I began teaching in 1976. After a few years in the classroom it began to bother me that even those kids who performed well would quickly forget all the stuff that was on my final exams. So, I concocted “My Beach in July Theory.” To explain…
Imagine that Student X is lying on a beach in July. He or she engages in conversation with Person Y about life at school. Eventually, Person Y observes, “I understand that you had Malcolm Gauld in U.S. History last year… So tell me, What did you learn?”
As a teacher, what would you want that student to say… reflexively… at that precise moment? That’s the Beach in July Theory. After you determine the answer to that question, you formulate next year’s class around it. And you then return… and return… and return… to that answer throughout the course.
In my case, several years of my U.S. History course were fueled by “It’s All About Jefferson.” Whether we were exploring Shay’s Rebellion, Manifest Destiny, or the Marshall Plan, I would often abruptly stop the action and ask, “What’s it all about?” The pause (that refreshes!) would last until somebody blurted out the magic word: “Jefferson!” (Note: When I started getting kids to dispute the choice of Jefferson and offer up alternatives, I knew I had them!)
Guided by the Beach in July Theory for a few years, I guess I was then naturally led to “The 10 Things I Couldn’t Bear That You Wouldn’t Know a Year After Taking My Class.” After determining these 10 historical facts, trends, and/or traditions, I would then make sure to repeatedly hit those points throughout the school year…. Over and over (and over) again. The repetition helps student memory. The more “velcroey” the “10 things” are, the more meaningful the course. Ideally, they trigger exposures and understandings to an endless wide range of topics.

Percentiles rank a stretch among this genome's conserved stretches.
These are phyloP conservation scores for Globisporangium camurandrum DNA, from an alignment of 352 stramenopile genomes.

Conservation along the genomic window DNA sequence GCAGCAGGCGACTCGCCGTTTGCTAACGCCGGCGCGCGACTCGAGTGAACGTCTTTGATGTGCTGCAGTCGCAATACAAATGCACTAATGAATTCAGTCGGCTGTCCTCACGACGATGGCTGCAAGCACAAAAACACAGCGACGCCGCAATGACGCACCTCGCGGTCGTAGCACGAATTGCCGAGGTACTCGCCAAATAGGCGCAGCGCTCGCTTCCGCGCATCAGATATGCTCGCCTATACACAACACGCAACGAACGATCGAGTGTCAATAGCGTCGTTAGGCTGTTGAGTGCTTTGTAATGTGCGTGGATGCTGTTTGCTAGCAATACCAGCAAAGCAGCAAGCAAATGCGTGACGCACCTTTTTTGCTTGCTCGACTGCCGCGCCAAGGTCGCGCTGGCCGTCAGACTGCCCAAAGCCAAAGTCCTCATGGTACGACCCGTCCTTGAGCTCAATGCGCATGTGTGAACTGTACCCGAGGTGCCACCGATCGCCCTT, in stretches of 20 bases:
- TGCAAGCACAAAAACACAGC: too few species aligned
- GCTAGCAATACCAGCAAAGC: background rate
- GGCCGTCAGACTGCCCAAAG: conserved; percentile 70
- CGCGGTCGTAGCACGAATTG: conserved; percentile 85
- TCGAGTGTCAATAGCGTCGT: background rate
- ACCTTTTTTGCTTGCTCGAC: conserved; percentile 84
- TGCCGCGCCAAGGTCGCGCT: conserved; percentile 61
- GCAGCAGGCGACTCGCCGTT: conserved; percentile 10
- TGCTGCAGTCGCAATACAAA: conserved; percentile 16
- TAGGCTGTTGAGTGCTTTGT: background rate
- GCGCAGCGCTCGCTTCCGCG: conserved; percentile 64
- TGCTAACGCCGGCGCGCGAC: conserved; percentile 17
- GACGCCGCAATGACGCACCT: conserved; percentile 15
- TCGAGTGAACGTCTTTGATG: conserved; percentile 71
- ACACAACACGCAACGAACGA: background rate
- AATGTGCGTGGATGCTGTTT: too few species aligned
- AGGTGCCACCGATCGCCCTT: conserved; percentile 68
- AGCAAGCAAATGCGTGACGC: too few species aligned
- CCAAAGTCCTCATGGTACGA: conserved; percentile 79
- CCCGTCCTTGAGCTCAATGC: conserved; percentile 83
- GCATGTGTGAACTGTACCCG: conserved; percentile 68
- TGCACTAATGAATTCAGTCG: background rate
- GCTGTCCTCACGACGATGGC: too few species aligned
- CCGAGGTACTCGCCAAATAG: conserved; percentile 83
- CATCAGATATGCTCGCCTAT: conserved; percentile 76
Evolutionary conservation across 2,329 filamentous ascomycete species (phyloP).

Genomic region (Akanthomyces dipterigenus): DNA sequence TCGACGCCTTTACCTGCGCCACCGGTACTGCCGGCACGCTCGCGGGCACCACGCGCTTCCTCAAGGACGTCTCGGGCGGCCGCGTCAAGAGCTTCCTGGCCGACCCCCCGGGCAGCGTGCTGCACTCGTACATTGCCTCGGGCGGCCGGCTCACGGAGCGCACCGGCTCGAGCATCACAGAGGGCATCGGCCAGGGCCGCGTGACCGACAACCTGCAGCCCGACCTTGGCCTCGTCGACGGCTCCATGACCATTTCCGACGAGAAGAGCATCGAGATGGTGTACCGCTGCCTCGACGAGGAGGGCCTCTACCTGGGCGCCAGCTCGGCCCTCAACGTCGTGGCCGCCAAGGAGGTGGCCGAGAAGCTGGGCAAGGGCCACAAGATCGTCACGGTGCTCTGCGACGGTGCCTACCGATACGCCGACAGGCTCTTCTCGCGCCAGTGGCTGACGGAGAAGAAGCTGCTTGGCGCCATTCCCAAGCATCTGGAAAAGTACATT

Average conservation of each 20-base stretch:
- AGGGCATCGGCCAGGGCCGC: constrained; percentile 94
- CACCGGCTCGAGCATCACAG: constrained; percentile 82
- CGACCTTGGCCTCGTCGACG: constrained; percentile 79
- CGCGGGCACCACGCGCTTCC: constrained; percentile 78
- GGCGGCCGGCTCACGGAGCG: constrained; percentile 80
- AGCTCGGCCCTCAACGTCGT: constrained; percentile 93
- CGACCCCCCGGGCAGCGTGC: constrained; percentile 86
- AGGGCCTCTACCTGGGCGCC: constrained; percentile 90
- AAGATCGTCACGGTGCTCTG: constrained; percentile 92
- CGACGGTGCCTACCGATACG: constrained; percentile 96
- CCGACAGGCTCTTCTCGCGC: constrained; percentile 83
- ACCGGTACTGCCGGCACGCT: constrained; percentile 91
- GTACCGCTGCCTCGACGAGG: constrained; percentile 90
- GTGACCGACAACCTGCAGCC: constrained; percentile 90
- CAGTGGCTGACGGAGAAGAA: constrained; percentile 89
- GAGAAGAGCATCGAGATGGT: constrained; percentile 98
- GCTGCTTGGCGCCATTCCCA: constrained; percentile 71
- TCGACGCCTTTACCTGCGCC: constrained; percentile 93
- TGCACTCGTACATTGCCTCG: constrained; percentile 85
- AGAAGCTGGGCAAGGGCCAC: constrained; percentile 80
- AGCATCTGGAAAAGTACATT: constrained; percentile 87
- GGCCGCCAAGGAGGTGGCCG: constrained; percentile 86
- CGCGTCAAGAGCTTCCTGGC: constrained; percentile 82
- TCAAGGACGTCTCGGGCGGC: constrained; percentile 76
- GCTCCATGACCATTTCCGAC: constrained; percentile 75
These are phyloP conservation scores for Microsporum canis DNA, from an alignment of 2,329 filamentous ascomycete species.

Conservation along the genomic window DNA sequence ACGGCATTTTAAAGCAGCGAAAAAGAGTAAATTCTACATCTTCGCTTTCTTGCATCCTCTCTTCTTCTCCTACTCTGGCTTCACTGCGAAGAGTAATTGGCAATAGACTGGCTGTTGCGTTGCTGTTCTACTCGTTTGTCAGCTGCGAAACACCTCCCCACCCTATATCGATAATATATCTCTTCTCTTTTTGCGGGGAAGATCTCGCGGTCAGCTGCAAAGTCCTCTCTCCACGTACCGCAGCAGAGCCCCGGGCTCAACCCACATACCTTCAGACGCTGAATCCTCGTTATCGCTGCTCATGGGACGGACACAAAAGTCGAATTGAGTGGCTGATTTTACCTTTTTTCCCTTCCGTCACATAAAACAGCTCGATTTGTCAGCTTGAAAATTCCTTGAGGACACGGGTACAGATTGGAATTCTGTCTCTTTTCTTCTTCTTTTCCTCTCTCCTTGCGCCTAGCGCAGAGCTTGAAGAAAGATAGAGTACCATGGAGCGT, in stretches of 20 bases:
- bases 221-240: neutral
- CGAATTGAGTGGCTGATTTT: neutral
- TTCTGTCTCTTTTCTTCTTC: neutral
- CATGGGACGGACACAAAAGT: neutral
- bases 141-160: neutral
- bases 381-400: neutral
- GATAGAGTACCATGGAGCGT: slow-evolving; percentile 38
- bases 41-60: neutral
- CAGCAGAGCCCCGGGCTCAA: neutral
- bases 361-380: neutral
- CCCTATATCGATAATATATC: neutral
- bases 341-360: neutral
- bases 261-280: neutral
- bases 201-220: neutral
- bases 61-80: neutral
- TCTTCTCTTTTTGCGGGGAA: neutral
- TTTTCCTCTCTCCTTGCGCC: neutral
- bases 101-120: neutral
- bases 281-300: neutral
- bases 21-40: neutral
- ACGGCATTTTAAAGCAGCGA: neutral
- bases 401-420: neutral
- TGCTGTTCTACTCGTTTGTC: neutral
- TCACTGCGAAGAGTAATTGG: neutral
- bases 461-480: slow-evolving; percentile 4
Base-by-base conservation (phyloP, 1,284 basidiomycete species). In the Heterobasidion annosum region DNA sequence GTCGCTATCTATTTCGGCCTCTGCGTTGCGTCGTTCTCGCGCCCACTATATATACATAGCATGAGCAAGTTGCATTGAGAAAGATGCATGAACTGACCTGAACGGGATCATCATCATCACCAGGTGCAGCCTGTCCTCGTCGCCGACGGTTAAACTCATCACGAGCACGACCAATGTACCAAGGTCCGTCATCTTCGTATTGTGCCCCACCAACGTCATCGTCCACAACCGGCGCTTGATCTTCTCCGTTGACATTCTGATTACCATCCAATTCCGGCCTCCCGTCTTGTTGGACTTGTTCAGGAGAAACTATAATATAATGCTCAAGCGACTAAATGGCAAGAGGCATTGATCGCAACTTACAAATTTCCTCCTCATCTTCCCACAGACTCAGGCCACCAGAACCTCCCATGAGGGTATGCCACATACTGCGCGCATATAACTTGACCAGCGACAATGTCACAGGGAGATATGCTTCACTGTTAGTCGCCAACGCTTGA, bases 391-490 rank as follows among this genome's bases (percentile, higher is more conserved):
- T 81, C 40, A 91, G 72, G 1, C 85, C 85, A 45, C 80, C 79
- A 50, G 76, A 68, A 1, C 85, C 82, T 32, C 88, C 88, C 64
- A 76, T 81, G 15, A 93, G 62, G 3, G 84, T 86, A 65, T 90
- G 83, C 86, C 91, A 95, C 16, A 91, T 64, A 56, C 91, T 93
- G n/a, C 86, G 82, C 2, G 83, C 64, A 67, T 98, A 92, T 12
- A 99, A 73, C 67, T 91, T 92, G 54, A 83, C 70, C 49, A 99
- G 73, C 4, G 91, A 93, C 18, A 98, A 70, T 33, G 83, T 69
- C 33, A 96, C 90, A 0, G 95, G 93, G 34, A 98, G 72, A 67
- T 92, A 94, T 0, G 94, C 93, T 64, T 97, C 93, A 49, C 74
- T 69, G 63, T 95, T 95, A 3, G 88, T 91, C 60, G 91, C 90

For example, one of my favorites: “One of the best history lessons in the world is a drive down Route 495… if you get off at Lawrence or Lowell and cruise around a bit.” One year, I was driving a van load of my basketball players to a game in Massachusetts when I heard a voice (extra loud for my benefit) emanate from the back, “You know, right now I feel like I’m receiving a powerful history lesson!” This comment was met with laughter, snickers, and impersonations of me. I had them… and they didn’t even know it! (Well, yeah… I guess they had me too.)
Another year, a student came into my office after a vacation and excitedly exclaimed, “Hey, Mr. Gauld, we got off at the Lowell exit just like you said and while I can’t I say I learned all that much about the Industrial Revolution, we did come across this really cool memorial to Jack Kerouac.” Imagine that.
Onward, Malcolm Gauld